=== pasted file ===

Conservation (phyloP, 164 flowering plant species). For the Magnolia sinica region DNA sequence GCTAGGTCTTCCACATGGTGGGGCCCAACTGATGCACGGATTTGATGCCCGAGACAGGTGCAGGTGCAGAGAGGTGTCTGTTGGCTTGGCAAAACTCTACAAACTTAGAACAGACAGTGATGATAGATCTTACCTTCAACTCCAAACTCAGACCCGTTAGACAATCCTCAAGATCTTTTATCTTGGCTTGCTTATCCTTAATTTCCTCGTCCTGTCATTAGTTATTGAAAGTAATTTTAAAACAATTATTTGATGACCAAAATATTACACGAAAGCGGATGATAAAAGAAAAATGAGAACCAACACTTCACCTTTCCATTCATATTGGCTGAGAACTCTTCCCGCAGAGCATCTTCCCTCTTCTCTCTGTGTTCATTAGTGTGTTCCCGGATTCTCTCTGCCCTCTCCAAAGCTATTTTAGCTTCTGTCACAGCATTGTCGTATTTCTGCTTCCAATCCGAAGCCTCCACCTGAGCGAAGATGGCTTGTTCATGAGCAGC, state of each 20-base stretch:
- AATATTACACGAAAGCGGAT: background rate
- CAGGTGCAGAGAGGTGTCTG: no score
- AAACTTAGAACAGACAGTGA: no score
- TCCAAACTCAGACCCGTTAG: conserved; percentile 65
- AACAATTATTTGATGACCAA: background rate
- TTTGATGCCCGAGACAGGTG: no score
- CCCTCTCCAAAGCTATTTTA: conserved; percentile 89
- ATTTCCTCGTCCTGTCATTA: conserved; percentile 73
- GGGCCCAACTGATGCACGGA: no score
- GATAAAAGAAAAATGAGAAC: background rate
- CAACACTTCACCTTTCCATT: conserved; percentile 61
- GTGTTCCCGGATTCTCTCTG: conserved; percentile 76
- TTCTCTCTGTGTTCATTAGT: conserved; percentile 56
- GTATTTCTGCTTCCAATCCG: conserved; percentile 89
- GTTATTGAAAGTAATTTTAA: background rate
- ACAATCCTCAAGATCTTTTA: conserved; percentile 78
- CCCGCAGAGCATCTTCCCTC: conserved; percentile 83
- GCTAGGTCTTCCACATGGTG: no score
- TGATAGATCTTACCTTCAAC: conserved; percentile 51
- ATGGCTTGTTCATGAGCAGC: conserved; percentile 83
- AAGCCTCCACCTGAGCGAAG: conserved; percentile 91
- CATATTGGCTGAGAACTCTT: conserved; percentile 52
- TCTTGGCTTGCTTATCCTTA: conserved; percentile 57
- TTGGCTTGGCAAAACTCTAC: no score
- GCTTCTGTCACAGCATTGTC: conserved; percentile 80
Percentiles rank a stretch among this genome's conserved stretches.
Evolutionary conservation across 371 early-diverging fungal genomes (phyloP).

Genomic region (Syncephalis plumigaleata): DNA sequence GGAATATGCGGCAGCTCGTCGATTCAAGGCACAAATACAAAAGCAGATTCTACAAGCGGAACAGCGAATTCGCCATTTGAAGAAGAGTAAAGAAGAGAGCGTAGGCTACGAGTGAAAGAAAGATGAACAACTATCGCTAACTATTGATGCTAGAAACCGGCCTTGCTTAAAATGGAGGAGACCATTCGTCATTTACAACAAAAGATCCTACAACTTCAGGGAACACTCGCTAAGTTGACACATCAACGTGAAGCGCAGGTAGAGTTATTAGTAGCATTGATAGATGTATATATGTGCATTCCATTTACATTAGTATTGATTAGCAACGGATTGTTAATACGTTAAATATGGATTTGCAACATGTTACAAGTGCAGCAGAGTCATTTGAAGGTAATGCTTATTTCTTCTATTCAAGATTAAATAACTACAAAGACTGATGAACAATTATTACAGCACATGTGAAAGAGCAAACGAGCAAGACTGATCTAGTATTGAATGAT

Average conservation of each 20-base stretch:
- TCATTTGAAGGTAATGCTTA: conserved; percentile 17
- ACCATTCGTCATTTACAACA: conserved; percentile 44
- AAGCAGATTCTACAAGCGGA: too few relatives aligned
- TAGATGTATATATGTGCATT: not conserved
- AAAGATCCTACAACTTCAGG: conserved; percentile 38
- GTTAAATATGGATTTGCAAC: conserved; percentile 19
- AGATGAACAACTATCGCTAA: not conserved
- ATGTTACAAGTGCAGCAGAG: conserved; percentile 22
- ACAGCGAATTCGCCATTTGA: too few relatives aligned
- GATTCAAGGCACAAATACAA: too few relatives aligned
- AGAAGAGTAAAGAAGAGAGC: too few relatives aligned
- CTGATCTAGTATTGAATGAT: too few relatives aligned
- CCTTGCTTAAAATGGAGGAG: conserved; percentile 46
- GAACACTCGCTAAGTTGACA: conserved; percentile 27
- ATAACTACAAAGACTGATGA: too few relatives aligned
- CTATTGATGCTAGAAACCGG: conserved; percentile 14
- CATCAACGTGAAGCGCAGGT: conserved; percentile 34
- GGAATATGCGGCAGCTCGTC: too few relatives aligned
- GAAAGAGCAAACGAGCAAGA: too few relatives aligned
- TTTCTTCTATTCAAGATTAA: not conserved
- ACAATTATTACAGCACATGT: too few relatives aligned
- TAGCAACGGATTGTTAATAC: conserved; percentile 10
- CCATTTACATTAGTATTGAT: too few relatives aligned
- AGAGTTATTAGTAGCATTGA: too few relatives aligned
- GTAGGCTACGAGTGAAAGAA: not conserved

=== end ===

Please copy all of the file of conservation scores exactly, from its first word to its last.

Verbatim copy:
Conservation (phyloP, 164 flowering plant species). For the Magnolia sinica region DNA sequence GCTAGGTCTTCCACATGGTGGGGCCCAACTGATGCACGGATTTGATGCCCGAGACAGGTGCAGGTGCAGAGAGGTGTCTGTTGGCTTGGCAAAACTCTACAAACTTAGAACAGACAGTGATGATAGATCTTACCTTCAACTCCAAACTCAGACCCGTTAGACAATCCTCAAGATCTTTTATCTTGGCTTGCTTATCCTTAATTTCCTCGTCCTGTCATTAGTTATTGAAAGTAATTTTAAAACAATTATTTGATGACCAAAATATTACACGAAAGCGGATGATAAAAGAAAAATGAGAACCAACACTTCACCTTTCCATTCATATTGGCTGAGAACTCTTCCCGCAGAGCATCTTCCCTCTTCTCTCTGTGTTCATTAGTGTGTTCCCGGATTCTCTCTGCCCTCTCCAAAGCTATTTTAGCTTCTGTCACAGCATTGTCGTATTTCTGCTTCCAATCCGAAGCCTCCACCTGAGCGAAGATGGCTTGTTCATGAGCAGC, state of each 20-base stretch:
- AATATTACACGAAAGCGGAT: background rate
- CAGGTGCAGAGAGGTGTCTG: no score
- AAACTTAGAACAGACAGTGA: no score
- TCCAAACTCAGACCCGTTAG: conserved; percentile 65
- AACAATTATTTGATGACCAA: background rate
- TTTGATGCCCGAGACAGGTG: no score
- CCCTCTCCAAAGCTATTTTA: conserved; percentile 89
- ATTTCCTCGTCCTGTCATTA: conserved; percentile 73
- GGGCCCAACTGATGCACGGA: no score
- GATAAAAGAAAAATGAGAAC: background rate
- CAACACTTCACCTTTCCATT: conserved; percentile 61
- GTGTTCCCGGATTCTCTCTG: conserved; percentile 76
- TTCTCTCTGTGTTCATTAGT: conserved; percentile 56
- GTATTTCTGCTTCCAATCCG: conserved; percentile 89
- GTTATTGAAAGTAATTTTAA: background rate
- ACAATCCTCAAGATCTTTTA: conserved; percentile 78
- CCCGCAGAGCATCTTCCCTC: conserved; percentile 83
- GCTAGGTCTTCCACATGGTG: no score
- TGATAGATCTTACCTTCAAC: conserved; percentile 51
- ATGGCTTGTTCATGAGCAGC: conserved; percentile 83
- AAGCCTCCACCTGAGCGAAG: conserved; percentile 91
- CATATTGGCTGAGAACTCTT: conserved; percentile 52
- TCTTGGCTTGCTTATCCTTA: conserved; percentile 57
- TTGGCTTGGCAAAACTCTAC: no score
- GCTTCTGTCACAGCATTGTC: conserved; percentile 80
Percentiles rank a stretch among this genome's conserved stretches.
Evolutionary conservation across 371 early-diverging fungal genomes (phyloP).

Genomic region (Syncephalis plumigaleata): DNA sequence GGAATATGCGGCAGCTCGTCGATTCAAGGCACAAATACAAAAGCAGATTCTACAAGCGGAACAGCGAATTCGCCATTTGAAGAAGAGTAAAGAAGAGAGCGTAGGCTACGAGTGAAAGAAAGATGAACAACTATCGCTAACTATTGATGCTAGAAACCGGCCTTGCTTAAAATGGAGGAGACCATTCGTCATTTACAACAAAAGATCCTACAACTTCAGGGAACACTCGCTAAGTTGACACATCAACGTGAAGCGCAGGTAGAGTTATTAGTAGCATTGATAGATGTATATATGTGCATTCCATTTACATTAGTATTGATTAGCAACGGATTGTTAATACGTTAAATATGGATTTGCAACATGTTACAAGTGCAGCAGAGTCATTTGAAGGTAATGCTTATTTCTTCTATTCAAGATTAAATAACTACAAAGACTGATGAACAATTATTACAGCACATGTGAAAGAGCAAACGAGCAAGACTGATCTAGTATTGAATGAT

Average conservation of each 20-base stretch:
- TCATTTGAAGGTAATGCTTA: conserved; percentile 17
- ACCATTCGTCATTTACAACA: conserved; percentile 44
- AAGCAGATTCTACAAGCGGA: too few relatives aligned
- TAGATGTATATATGTGCATT: not conserved
- AAAGATCCTACAACTTCAGG: conserved; percentile 38
- GTTAAATATGGATTTGCAAC: conserved; percentile 19
- AGATGAACAACTATCGCTAA: not conserved
- ATGTTACAAGTGCAGCAGAG: conserved; percentile 22
- ACAGCGAATTCGCCATTTGA: too few relatives aligned
- GATTCAAGGCACAAATACAA: too few relatives aligned
- AGAAGAGTAAAGAAGAGAGC: too few relatives aligned
- CTGATCTAGTATTGAATGAT: too few relatives aligned
- CCTTGCTTAAAATGGAGGAG: conserved; percentile 46
- GAACACTCGCTAAGTTGACA: conserved; percentile 27
- ATAACTACAAAGACTGATGA: too few relatives aligned
- CTATTGATGCTAGAAACCGG: conserved; percentile 14
- CATCAACGTGAAGCGCAGGT: conserved; percentile 34
- GGAATATGCGGCAGCTCGTC: too few relatives aligned
- GAAAGAGCAAACGAGCAAGA: too few relatives aligned
- TTTCTTCTATTCAAGATTAA: not conserved
- ACAATTATTACAGCACATGT: too few relatives aligned
- TAGCAACGGATTGTTAATAC: conserved; percentile 10
- CCATTTACATTAGTATTGAT: too few relatives aligned
- AGAGTTATTAGTAGCATTGA: too few relatives aligned
- GTAGGCTACGAGTGAAAGAA: not conserved